Date of Award
Master of Science (MS)
Separation, isolation, and enrichment of targeted nano- and microparticles are critical to a variety of biomedical applications from clinical research (development of therapeutics and diagnostics) to fundamental investigations that require concentration of specific cells from culture, separation of target species from heterogenous mixtures, or controlled perturbation of cells and microorganisms to determine their response to stimuli. Numerous techniques are available for bench-scale and medical settings; however, these traditional approaches are often labor intensive, time-consuming, costly, and/or require modification of the target. Efficiency and specificity are also lacking. Recently, techniques that exploit the similar scales of microfluidic technologies and the intrinsic properties of cells have allowed for increased automation, reduced reagent waste, and decreased cost, as well as improved performance. So-called lab-on-a-chip (LOC) approaches enable rapid fabrication and optimization of small-scale, low-volume microchannels capable of high performance enrichment and separation owing to precise control of the forces driving the manipulation. Depending on the physics underlying a particular method, devices are classified as optical, hydrodynamic, dielectrophoretic, magnetic, or acoustic.
Acoustics, and specifically ultrasound, permits noncontact cell separation and retention, which reduces the potential for undesirable surface interactions and physical stress on sensitive biological samples. Typically, separation is achieved by pinning a standing wave perpendicular (conventional lateral acoustophoresis) or parallel (longitudinal acoustic trapping) to the direction of flow. In this thesis, we report a novel longitudinal standing bulk acoustic wave (LSBAW) microfluidic channel that incorporates pairs of pillar arrays oriented perpendicular to the inflow direction. The pillar arrays act as ‘pseudo walls’ that locally amplify the pressure in the enrichment zone, which can be tuned to overcome the drag force for particles of size greater than a critical diameter. Thus, these particles are preferentially retained within the nodes of the local pressure field. In our study, model predictions were used to guide experimental trapping of particles in microchannels with two pillar configurations.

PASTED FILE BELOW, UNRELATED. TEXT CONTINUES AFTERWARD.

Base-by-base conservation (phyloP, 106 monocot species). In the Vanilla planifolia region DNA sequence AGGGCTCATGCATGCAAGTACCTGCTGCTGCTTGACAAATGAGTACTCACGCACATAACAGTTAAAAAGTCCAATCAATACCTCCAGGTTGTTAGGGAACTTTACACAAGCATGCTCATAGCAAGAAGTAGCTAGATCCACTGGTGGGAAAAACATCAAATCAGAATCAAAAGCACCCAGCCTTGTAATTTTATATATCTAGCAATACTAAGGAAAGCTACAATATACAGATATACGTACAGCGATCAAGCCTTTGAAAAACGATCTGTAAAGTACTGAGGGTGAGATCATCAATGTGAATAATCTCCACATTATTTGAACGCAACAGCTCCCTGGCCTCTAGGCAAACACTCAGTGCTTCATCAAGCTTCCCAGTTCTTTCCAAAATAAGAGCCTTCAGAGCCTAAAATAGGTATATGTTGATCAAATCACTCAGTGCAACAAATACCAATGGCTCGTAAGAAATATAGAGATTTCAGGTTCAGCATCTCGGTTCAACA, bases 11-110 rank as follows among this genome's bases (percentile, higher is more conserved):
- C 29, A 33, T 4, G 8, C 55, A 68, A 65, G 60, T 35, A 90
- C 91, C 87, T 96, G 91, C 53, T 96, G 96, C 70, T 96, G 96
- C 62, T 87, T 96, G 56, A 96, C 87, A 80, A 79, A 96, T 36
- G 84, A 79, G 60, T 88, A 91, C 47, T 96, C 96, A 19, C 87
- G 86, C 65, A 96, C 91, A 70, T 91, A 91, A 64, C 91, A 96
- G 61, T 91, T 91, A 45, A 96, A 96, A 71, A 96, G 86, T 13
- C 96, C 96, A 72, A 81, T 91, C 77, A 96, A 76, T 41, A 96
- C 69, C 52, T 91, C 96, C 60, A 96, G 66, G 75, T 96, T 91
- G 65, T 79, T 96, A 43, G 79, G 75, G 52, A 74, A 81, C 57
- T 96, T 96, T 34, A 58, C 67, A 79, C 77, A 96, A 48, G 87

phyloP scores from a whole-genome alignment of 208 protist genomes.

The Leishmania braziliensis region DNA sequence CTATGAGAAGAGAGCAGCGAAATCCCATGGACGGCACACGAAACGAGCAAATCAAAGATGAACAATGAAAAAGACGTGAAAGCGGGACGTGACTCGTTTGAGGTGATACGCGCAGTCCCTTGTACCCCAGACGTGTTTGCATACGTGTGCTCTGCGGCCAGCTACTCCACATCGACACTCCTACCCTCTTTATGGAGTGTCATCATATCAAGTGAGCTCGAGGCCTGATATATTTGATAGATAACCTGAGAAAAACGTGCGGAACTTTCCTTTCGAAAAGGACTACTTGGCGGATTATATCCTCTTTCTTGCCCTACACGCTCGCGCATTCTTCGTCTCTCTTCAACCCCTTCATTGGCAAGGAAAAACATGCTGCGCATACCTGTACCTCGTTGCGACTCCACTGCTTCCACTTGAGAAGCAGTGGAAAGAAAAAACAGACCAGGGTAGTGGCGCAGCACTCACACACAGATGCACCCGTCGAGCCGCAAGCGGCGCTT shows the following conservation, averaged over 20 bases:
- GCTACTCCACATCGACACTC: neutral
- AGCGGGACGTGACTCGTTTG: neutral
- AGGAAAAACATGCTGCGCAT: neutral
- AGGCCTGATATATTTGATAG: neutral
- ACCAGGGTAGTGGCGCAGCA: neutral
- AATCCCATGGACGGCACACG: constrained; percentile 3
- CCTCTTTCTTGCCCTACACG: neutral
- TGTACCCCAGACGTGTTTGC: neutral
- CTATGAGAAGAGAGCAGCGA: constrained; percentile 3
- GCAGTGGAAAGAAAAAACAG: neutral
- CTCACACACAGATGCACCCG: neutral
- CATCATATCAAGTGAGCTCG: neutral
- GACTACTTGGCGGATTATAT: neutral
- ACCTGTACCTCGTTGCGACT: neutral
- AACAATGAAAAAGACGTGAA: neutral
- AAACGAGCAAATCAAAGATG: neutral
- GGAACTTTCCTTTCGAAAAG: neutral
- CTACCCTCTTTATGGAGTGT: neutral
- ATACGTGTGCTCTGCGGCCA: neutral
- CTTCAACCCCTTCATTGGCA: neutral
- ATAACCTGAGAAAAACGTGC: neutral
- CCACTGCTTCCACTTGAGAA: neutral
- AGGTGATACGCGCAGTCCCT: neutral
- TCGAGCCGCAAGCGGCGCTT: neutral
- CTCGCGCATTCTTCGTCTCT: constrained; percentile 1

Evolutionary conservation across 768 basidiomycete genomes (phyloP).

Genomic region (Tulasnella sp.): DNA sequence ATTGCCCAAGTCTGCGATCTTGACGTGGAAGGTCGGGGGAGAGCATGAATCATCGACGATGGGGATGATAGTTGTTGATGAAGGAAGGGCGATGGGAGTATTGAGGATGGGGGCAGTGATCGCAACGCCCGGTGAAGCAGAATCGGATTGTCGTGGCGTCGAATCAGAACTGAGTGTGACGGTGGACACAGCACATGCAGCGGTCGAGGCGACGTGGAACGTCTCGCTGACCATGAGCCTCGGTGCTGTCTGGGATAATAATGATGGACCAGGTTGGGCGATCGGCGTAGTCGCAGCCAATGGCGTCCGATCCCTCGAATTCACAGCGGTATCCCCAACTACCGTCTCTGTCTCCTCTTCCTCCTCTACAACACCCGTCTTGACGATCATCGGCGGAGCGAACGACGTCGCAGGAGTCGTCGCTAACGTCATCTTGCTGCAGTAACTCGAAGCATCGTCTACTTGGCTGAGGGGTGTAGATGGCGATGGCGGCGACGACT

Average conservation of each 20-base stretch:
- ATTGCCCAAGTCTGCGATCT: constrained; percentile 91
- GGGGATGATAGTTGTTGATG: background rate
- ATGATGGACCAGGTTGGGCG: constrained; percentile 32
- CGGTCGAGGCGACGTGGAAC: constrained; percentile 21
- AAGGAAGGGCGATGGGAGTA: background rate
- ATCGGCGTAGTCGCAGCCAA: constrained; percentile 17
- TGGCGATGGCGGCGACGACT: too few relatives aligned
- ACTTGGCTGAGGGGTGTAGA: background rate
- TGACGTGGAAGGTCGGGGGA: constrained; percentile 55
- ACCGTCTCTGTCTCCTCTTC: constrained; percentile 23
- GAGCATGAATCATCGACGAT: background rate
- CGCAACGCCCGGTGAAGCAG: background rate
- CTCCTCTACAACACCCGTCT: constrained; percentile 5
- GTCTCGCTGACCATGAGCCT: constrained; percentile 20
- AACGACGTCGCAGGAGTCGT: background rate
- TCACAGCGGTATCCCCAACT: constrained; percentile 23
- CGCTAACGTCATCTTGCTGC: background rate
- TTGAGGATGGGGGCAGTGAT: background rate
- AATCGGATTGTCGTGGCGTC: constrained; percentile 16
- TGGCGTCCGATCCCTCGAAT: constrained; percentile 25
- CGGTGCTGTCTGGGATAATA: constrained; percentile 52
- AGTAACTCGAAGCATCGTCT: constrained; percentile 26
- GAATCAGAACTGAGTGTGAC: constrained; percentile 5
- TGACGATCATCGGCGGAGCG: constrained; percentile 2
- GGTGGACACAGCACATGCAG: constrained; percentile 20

We created six different microfluidic channels with varying inlet/outlet geometries, widths, and pillar shapes. Model results showed pressure field amplification caused by the ‘pseudo walls’ bounding the enrichment zone of each design. We also demonstrated trapping of polystyrene beads (5 μm and 20 μm) and 10 μm fluorescent hollow glass spheres during actuation at various predicted half-wave resonances of these devices. Certain channel architectures achieved acoustic field amplification suitable for particle trapping at flow rates up to ~20 μL/min. In addition, the simulated pressure fields (eigenmodes) were consistent with experimentally observed mode shapes, which validated our modeling approach. Computational and experimental results suggest that LSBAW pillar geometries and flow parameters can be tuned to achieve enhanced enrichment of targeted particles in a predefined region.
J. Mark Meacham
Amit Pathak David Peters